By Paul Jarvey
Think of a gin-soaked breeze from hell, painted over a Brechtian rock opera dredged out of one of David Lynch’s dreams and you’re somewhere close. The Black Rider brings insanity and bliss shuffling across the stage like the devil himself. Where no fairytale is safe from the tattered ravages of the streets of a proverbial New York, shadows are stained with nicotine and lies, and lessons don’t come cheap. You’ll find yourself either loving or leaving this tour of the twisted.
Based on the German/Bohemian folktale Der FreishÃ¼tz, rewritten as The Fatal Marksman by Thomas de Quincy, the play sifted through the minds of tarmac-voiced sub-rock icon Tom Waits, junkie beat poet William S. Burroughs, and the obsessively experimental theatricist Robert Wilson to come out the other side as Black Rider. “It’s images for your dreams,” says Michael Scholar, Artistic Director of the production and plays Peg Leg, Burrough’s twisted incarnation of a duly maniacal Satan. As Jane Hogan put it after watching Scholar at the New York Fringe Festival, “Heroin chic never looked so good or slinked around stage so well.” Or, as Scholar notes in far more personal terms, “I’m a sexy little devil.”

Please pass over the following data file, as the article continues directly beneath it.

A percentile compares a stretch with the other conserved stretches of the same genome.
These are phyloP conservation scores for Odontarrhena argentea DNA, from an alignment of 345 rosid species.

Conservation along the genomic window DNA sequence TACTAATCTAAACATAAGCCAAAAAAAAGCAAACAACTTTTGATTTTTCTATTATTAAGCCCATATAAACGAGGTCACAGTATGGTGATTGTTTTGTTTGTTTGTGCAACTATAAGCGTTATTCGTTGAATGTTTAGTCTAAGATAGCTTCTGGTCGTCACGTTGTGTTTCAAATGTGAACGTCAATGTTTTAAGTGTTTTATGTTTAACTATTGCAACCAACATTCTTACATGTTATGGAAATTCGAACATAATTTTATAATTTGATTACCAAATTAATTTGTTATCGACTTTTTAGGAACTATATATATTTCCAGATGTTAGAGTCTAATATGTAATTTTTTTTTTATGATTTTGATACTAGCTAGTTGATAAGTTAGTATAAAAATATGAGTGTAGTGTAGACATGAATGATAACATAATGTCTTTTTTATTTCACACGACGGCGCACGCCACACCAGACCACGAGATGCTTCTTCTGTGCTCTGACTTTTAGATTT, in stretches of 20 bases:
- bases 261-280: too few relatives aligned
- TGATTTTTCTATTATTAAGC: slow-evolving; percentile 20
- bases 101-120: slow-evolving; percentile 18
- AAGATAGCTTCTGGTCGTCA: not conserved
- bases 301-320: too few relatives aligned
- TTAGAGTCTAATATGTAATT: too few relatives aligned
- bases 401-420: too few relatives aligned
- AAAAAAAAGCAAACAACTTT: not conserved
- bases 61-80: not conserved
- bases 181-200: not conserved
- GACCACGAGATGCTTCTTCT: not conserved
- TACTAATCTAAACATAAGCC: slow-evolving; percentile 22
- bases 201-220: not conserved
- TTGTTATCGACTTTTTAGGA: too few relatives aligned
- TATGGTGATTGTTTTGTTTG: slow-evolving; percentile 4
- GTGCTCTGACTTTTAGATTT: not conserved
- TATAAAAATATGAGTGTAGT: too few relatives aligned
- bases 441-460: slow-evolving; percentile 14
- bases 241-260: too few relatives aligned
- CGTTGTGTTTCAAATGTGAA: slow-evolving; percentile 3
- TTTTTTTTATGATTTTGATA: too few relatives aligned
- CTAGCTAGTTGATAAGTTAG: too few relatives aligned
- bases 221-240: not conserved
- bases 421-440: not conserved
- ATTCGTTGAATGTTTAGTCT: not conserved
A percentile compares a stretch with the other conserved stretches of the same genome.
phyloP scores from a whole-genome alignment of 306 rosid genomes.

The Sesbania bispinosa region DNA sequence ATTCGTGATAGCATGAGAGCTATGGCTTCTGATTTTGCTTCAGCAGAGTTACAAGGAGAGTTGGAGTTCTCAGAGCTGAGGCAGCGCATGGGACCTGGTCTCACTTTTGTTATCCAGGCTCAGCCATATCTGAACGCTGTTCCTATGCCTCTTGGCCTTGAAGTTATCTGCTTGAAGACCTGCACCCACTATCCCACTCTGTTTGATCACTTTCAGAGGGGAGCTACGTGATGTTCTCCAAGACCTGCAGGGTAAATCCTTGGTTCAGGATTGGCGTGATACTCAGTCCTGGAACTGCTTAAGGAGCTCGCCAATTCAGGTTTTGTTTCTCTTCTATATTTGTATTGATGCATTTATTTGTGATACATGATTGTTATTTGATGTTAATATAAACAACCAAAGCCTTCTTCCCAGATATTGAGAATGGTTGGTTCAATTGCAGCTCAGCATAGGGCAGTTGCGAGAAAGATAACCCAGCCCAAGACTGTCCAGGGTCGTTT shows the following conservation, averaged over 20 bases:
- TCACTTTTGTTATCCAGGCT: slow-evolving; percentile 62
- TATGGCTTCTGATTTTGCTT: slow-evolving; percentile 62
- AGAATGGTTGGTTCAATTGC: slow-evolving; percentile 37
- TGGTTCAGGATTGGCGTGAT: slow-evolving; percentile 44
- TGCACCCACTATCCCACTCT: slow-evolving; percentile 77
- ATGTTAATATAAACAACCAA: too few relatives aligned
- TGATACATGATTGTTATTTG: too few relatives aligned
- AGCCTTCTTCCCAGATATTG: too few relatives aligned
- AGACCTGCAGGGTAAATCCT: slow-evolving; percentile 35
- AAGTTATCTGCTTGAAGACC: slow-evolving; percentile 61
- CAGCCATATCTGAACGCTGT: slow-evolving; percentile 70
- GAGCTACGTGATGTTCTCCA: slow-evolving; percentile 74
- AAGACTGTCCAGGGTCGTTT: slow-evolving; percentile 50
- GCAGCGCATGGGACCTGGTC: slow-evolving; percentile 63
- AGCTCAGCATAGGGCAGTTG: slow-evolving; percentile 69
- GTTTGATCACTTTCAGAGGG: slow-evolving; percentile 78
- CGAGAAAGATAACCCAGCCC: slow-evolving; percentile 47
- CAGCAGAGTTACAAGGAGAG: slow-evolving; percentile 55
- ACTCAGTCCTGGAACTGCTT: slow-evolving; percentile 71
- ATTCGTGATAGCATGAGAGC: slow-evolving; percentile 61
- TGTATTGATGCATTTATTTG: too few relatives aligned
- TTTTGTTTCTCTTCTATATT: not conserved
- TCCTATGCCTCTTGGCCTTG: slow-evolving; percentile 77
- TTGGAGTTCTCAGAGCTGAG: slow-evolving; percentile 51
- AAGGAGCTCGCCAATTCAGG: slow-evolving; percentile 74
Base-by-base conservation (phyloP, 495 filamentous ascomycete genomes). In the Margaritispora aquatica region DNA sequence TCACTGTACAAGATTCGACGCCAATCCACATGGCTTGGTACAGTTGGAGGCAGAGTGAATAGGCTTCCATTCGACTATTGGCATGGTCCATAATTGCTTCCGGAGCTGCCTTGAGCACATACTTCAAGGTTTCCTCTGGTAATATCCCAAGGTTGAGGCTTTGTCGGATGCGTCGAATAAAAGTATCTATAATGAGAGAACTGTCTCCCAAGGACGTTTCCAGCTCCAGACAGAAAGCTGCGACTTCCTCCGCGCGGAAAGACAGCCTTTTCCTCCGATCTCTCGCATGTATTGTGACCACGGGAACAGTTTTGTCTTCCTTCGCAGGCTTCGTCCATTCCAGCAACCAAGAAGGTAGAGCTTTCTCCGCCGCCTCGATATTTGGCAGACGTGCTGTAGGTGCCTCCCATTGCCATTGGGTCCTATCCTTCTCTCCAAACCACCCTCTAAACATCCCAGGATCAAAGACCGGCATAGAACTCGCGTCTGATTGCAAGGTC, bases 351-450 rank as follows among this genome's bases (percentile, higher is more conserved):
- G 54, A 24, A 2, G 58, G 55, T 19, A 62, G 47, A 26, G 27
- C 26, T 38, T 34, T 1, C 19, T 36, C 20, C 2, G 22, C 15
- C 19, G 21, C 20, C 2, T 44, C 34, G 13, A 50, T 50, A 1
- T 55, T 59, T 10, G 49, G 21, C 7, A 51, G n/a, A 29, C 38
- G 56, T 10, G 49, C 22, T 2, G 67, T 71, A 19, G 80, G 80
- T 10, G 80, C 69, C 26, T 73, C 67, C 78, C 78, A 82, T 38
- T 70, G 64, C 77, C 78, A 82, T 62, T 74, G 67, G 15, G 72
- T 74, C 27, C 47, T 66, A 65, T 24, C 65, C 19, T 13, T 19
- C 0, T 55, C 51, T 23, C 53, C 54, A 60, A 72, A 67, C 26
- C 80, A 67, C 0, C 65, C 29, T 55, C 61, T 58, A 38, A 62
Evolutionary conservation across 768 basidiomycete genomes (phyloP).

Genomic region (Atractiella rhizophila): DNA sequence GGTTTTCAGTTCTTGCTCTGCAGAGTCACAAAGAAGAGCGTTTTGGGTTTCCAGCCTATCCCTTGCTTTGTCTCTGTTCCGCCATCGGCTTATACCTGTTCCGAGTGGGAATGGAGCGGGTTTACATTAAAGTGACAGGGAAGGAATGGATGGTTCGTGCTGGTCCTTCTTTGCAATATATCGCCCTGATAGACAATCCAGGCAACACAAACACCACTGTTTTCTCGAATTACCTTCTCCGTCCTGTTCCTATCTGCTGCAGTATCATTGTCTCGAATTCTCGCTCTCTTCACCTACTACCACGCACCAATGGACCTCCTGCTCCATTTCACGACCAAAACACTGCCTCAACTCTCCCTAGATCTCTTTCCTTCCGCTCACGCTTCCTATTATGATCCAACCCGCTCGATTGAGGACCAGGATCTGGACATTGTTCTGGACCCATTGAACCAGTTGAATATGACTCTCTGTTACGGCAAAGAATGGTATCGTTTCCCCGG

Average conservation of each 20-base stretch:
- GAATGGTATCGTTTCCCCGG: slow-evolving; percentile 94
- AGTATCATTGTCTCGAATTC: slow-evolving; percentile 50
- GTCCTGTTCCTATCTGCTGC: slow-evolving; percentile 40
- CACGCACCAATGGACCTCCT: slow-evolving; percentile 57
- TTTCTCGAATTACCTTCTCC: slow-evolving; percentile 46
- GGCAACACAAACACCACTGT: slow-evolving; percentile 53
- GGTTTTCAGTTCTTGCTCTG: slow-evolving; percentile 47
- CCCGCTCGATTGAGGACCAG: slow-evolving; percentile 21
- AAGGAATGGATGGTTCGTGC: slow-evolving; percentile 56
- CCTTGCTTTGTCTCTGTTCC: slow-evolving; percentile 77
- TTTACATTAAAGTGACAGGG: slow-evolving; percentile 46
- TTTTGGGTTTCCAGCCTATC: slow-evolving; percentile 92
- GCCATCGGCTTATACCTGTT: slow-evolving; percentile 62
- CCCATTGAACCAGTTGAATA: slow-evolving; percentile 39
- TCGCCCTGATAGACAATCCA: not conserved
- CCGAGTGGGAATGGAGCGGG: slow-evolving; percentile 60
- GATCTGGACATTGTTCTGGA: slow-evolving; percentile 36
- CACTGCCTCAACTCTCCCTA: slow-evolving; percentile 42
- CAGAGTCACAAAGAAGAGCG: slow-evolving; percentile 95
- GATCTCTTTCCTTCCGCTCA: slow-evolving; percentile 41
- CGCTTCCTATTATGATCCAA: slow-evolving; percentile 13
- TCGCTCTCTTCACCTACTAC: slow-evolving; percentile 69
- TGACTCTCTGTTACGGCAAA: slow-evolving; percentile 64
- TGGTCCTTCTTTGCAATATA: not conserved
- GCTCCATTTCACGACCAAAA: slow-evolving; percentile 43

As so much does, it starts with love. A dorky and clueless clerk named Wilhelm falls head over heels with a girl whose father insists she marry a skilled hunter and his advances are spurned. Luckily, Wilhelm nails a blue light special Ã la Faust–Satan provides him with magic silver bullets never missing their mark. Needless to say, his relationship capital is considerably improved. But deals with the devil never quite work out as planned. Wilhelm quickly finds the power of the magic bullets addicting and his world begins to decay. He’s caught in the wickedly sensuous, expressionistic woods dark with blood and where his bullets develop minds of their own.
“These bodies, colours, lights, style,” continues Scholar, “will haunt the dreams of the audience. The world of Burroughs is dark, macabre and full of ethical conflicts that are still alive. And Waits is not like anything else. This [operetta] is somewhere completely different, somewhere deep in the pacific between Germany and America.”
Simmering with a tale of death and madness, this macabre cabaret is accompanied by the Devil’s Rubato Band, a three-person orchestra quickly making a name for itself. Featuring Liz Han, an accomplished jazz and rock pianist formerly of ’80S chic-metal band Godiva, Dale Ladouceur (Mavens and Broke Ensemble) and Corine Kessel (formerly of the Mad Bombers Society) and the skank-late reggae punk ensemble Los Furios.
Critically acclaimed thus far on its extensive tour, the Black Rider is a deliciously wild and textured concoction you’ll love or hate, but should definitely not miss.